THE LIST of countries on the brink of disaster because of the global food crisis is growing by the week. Terrorism and security experts predict widespread social and political unrest and violent conflict in the second and third world.
Last week the United Nations’ World Food Programme announced it is to provide US$1.2 billion (£600 million) in additional food aid in the 62 countries hit hardest by the food and fuel crisis.
And Save the Children yesterday launched an emergency appeal to help children in Ethiopia who are suffering from increasing levels of hunger. The charity said a combination of drought and escalating food prices has left 4.6 million people urgently in need of food. In scenes reminiscent of the famines of the 1980s, about 736,000 of these are children under the age of five, a group which is particularly vulnerable to the effects of malnutrition.
“It is clear which countries are going to be at risk,” said Graham Hutchings of Oxford Analytica Daily Brief, which provides country-specific daily risk analysis to political leaders, academics, businesses and NGOs.
“Those who are net importers of food and those with weak governments will fall, in all likelihood. The overthrow of the leader in Haiti in April over food prices is the shape of things to come.
“Those which have come across our radar are Cambodia, parts of India, the Philippines, central Asian countries such as Uzbekistan and Tajikistan and African countries such as Senegal, Cameroon, Burkina Faso and the Ivory Coast. There have been food riots in Egypt, Yemen and Malaysia.”
Hutchings warned there is a very real risk of an angry popular and political backlash against the globalisation and international capitalism from the world’s growing hungry. It is understood that one of the major drivers of the food crisis is financial speculation by the West. Capital flight from the subprime market into secure commodities such as wheat futures has pushed the price of food beyond the reach of the developing world.
“Food riots and political backlash against their own governments and those of the West will increase as the food crisis continues to bite,” he said.
As the world runs out of food, it is those countries with weak governments and growing urban poor which will fall first. Inter-country tensions will also increase as policies of economic protectionism and stockpiling cause tensions.
“Politicians across the world will live or die by their ability to address subsistence and food inflation, which they won’t be able to solve.”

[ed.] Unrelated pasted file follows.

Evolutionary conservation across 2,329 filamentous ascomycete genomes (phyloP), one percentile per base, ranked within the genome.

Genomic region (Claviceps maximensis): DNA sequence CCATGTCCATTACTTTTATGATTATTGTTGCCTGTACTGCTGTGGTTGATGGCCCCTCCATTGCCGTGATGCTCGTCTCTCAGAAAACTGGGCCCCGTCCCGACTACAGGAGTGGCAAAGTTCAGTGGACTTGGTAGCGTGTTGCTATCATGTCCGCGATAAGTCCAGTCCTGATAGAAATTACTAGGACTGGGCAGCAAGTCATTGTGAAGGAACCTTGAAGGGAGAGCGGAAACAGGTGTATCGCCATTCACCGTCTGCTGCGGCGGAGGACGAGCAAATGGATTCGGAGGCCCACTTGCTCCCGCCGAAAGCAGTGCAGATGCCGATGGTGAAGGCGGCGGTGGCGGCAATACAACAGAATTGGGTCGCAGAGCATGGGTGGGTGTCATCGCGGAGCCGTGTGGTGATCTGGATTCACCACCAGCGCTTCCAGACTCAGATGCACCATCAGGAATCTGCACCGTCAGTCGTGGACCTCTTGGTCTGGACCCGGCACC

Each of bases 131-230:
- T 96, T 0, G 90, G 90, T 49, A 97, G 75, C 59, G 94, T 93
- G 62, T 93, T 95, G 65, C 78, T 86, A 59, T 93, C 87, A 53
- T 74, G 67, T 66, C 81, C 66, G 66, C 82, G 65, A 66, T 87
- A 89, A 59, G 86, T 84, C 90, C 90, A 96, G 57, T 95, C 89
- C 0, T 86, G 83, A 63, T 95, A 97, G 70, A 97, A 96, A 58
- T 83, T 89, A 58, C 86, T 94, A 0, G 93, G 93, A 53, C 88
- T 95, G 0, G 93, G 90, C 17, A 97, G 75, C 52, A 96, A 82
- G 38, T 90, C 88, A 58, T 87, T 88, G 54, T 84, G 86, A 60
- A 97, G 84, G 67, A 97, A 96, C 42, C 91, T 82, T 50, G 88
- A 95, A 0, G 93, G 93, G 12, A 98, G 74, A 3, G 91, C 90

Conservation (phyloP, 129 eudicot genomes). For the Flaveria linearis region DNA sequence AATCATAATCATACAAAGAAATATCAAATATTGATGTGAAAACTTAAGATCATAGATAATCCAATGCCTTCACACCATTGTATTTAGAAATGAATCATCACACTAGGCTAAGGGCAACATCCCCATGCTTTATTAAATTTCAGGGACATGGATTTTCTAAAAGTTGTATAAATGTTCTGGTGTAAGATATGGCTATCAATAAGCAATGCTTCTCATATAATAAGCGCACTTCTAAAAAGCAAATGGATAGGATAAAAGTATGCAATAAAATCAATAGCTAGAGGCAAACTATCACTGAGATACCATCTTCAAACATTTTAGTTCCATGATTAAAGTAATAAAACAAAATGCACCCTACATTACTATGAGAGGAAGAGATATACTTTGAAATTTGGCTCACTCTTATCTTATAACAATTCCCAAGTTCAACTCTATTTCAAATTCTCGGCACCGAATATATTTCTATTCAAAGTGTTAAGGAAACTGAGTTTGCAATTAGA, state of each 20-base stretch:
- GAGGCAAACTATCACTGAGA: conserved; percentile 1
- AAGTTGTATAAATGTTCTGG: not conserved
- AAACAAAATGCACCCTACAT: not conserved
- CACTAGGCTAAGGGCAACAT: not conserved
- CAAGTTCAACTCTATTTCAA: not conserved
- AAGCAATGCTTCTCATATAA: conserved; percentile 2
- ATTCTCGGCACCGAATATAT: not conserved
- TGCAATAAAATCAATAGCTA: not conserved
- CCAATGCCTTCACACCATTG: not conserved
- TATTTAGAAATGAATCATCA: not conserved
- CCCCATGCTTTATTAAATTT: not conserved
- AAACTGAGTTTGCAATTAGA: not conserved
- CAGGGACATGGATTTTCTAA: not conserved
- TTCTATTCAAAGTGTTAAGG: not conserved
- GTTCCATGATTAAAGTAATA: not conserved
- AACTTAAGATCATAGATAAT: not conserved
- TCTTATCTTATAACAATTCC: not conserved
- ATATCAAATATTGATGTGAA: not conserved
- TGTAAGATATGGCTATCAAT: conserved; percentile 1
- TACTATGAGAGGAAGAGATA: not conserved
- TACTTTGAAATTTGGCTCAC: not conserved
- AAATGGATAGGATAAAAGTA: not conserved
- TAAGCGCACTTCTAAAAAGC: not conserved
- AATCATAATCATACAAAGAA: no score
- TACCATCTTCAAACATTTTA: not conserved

Professor Paul Wilkinson, an expert on terrorism and security at St Andrews University, believes more autocratic regimes may be able to ride the wave of anger.
He said: “The food crisis will create more insecurity in the world. States with poor security are the most vulnerable and if there is anger and protest over food then more governments could fall.”
Forecasting agencies, such as the world-class Copenhagen Institute for Future Studies, have researched that, unless something is done, the food crisis will continue to get worse and worse year on year and predict it will accelerate beyond 2016.
While the world agonises over the global food crisis, a leading nutritional expert has offered a holy grail of a win-win diet and way of life that improves the health of the West while alleviating problems in the Third World.
Instead of the flagship commercial dieting regimes with numbered points and calorie counts, Dr Walt Willett, professor of medicine at Harvard University, claims “the optimal diet for 21st-century living” includes simple steps such as eating less red meat and consuming more cereals and fish, which will counter obesity and improve the health of the West.
Willett, the author of Eat, Drink And Weigh Less, said at Edinburgh university’s Enlightenment lecture last week that changing consumption patterns by reducing demand for red meat here will free up more land to grow crops in the developing countries.
He said: “If we changed the way we ate, modifying what we eat, we could practically end the global food crisis, since eating more crops and much less red meat animals that are fed on these crops, would free up resources to feed the world.
“What we currently do is too inefficient for the world’s resources, but by choosing the optimal diet we could feed the world.”
Scotland has one of the worst records for morbid obesity and heart disease in the world and never before has the simple act of what we eat been so closely linked to global consumption, war and famine.
Rather than a strict regime with no alcohol or red meat, Willett recommends a more sensible and balanced approach to our diets which includes moderate consumption of alcohol and a spread of food groups.
“People should avoid all commercial diets since they aren’t based on empirical evidence,” he said. “Instead, they should put themselves into the low-risk group by eating less red meat, more cereals, more fish, more vegetables taking a vitamin D supplement and not smoking and reducing body mass index to less than 25.”
By following these tips, heart disease would be reduced by 82%, type 2 diabetes by 92% and colon cancer by 71%, according to surveys conducted by the Harvard Medical School.
It would also stop as much arable land being used for biofuels and cattle feed since world demand for cereal crops would rise. By sourcing food locally, the world’s resources would not be under such strain and food production would be enough to deal with the population pressure, added Willett.
“We could solve the West’s obesity crisis and we would all live longer.”